Here’s how military spouses can choose the right college
(Photo: Unsplash, Juan Ramos)

This is the first in a three-part series sponsored by The American Women’s College of Bay Path University.

Trying to start or finish your college education as a milspouse can be challenging to say the least. There never seems to be enough time between duty stations to finish your degree at any one college or university. Often what you end up with is a collection of transcripts with varying amounts of credits and you are left scrambling to find a way to make sense of it all.

As a senior enrollment officer at The American Women’s College of Bay Path University and the spouse of a retired Marine, I get it.  Over the years, I have helped thousands of adult students return to college and while everyone has their own story of how life just really got in the way, what they have in common is a desire to finish their degree for personal accomplishment, and the need to better prepare themselves for career opportunities.

But where do you start?

The minute that idea of going back to school pops in your head, it is typically followed by one or all of these questions:

  1. Where do I go?
  2. What do I do?
  3. How do I pay for it?

In this first article, we’ll take a look at number one: Where do I go?

One of the first things to consider is whether you want to take classes online or in a campus classroom.  Your options for learning on-campus will vary from duty station to duty station, while online will offer you many more options and allow you to continue your education wherever the next PCS takes you. With all of these options, how do you choose the right one for you?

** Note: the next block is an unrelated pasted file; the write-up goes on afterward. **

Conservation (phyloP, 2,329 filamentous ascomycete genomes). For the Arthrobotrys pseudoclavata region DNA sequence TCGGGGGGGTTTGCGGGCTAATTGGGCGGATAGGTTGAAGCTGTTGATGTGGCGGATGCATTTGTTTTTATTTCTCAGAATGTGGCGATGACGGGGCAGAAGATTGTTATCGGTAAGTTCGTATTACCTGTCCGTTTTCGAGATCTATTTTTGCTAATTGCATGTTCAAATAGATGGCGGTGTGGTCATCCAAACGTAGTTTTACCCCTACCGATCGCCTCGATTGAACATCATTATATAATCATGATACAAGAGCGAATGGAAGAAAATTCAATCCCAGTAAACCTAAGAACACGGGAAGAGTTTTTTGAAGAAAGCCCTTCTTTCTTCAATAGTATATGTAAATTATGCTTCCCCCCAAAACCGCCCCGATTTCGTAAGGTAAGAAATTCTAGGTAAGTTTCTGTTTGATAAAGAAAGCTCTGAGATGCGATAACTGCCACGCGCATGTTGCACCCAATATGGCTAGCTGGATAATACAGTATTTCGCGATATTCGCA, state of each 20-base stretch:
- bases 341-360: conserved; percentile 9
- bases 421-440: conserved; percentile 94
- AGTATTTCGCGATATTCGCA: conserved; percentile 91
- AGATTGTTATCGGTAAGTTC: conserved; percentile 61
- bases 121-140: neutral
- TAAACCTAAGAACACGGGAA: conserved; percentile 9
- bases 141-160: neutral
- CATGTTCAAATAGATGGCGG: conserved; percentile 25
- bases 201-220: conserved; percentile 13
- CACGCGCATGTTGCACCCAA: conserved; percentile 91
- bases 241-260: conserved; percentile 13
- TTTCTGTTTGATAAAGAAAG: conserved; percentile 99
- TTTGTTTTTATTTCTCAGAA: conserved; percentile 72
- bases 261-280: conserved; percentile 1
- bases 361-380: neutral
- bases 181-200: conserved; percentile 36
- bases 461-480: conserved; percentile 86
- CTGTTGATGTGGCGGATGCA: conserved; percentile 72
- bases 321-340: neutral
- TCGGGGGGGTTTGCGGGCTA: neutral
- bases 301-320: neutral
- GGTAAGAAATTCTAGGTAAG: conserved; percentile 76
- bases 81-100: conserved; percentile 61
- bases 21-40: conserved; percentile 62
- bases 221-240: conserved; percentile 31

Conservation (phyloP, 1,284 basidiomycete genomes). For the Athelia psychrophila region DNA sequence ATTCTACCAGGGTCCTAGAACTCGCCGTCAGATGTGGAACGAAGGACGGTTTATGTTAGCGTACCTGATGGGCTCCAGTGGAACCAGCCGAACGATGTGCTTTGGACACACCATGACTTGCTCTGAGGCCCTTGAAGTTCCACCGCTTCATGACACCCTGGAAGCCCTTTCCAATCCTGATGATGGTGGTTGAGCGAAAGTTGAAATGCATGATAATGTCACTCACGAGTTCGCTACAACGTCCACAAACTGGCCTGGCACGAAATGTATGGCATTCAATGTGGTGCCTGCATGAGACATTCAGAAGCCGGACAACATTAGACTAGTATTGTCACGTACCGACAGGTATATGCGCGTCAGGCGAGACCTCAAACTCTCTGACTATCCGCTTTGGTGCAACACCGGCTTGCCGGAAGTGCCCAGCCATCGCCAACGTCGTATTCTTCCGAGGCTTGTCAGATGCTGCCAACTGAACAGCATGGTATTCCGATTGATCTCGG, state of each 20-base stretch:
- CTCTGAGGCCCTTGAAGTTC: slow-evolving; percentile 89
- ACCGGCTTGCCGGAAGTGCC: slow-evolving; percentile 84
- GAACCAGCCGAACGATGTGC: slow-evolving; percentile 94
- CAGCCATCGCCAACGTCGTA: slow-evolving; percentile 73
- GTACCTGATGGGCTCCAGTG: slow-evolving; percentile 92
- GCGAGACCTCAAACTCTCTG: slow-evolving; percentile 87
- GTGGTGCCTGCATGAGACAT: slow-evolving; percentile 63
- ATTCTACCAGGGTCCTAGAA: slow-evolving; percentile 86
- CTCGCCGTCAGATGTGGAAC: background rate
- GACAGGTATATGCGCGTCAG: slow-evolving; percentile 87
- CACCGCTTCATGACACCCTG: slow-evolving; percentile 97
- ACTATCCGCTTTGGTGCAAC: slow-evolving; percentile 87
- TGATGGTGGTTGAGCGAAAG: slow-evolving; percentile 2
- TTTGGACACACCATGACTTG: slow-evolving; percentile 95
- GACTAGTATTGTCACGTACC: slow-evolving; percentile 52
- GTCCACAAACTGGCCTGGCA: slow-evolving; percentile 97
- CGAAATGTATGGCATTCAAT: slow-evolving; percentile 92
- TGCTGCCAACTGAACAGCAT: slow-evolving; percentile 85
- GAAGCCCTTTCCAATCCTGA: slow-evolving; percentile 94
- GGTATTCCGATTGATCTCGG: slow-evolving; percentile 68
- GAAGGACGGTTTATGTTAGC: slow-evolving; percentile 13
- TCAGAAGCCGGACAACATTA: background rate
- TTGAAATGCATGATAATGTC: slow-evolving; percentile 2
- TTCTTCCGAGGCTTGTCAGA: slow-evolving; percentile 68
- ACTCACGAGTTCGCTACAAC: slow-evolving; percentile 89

The first thing to consider is whether you want to enroll in a non-profit or for-profit college.  For a non-profit institution, their bottom line is mission driven, they are in the business of educating students and they sell the service of education to fulfill their mission. A for-profit institution, their bottom line is profit. They are in the business of educating students to generate profits.  The 2017 Condition of Education Report from the National Center for Educational Statistics showed that non-profit institutions, on average spent $17,426 on instructional expenses per FTE student, while for-profit institutions spent only $4,194.  Something to consider when you are deciding where you want to invest your tuition dollars.

The for-profit or non-profit designation alone will not speak to the quality of education you can expect to receive from a particular college or university. For that, you should look to  accreditation.  It is one of the best tools you have for determining consistent standards.  There are lots of different types of accreditation as well, but the most widely recognized and most widely accepted is regional accreditation. This is the same accreditation that most state schools, ivy league colleges and many private colleges carry. Regional accreditation helps to ensure that as you PCS from one duty station to another and attend different colleges, your credits would be transferable to another regionally accredited institution.

Finally, it is so important to talk with an admissions counselor at any school you are considering before you enroll.  This helps to ensure that the degree you are seeking is well aligned with the goals you have, and that you are able to really maximize all of your prior credits and life experience. There is also so much you can learn during a conversation with an admissions counselor about the culture of the institution. Are they friendly, responsive, willing to help and are they available at hours that are convenient for adult learners, or just 8-5?  At The American Women’s College, we actually require that all students have a conversation with one of our admissions counselors before acceptance to make sure that we are the right fit for you.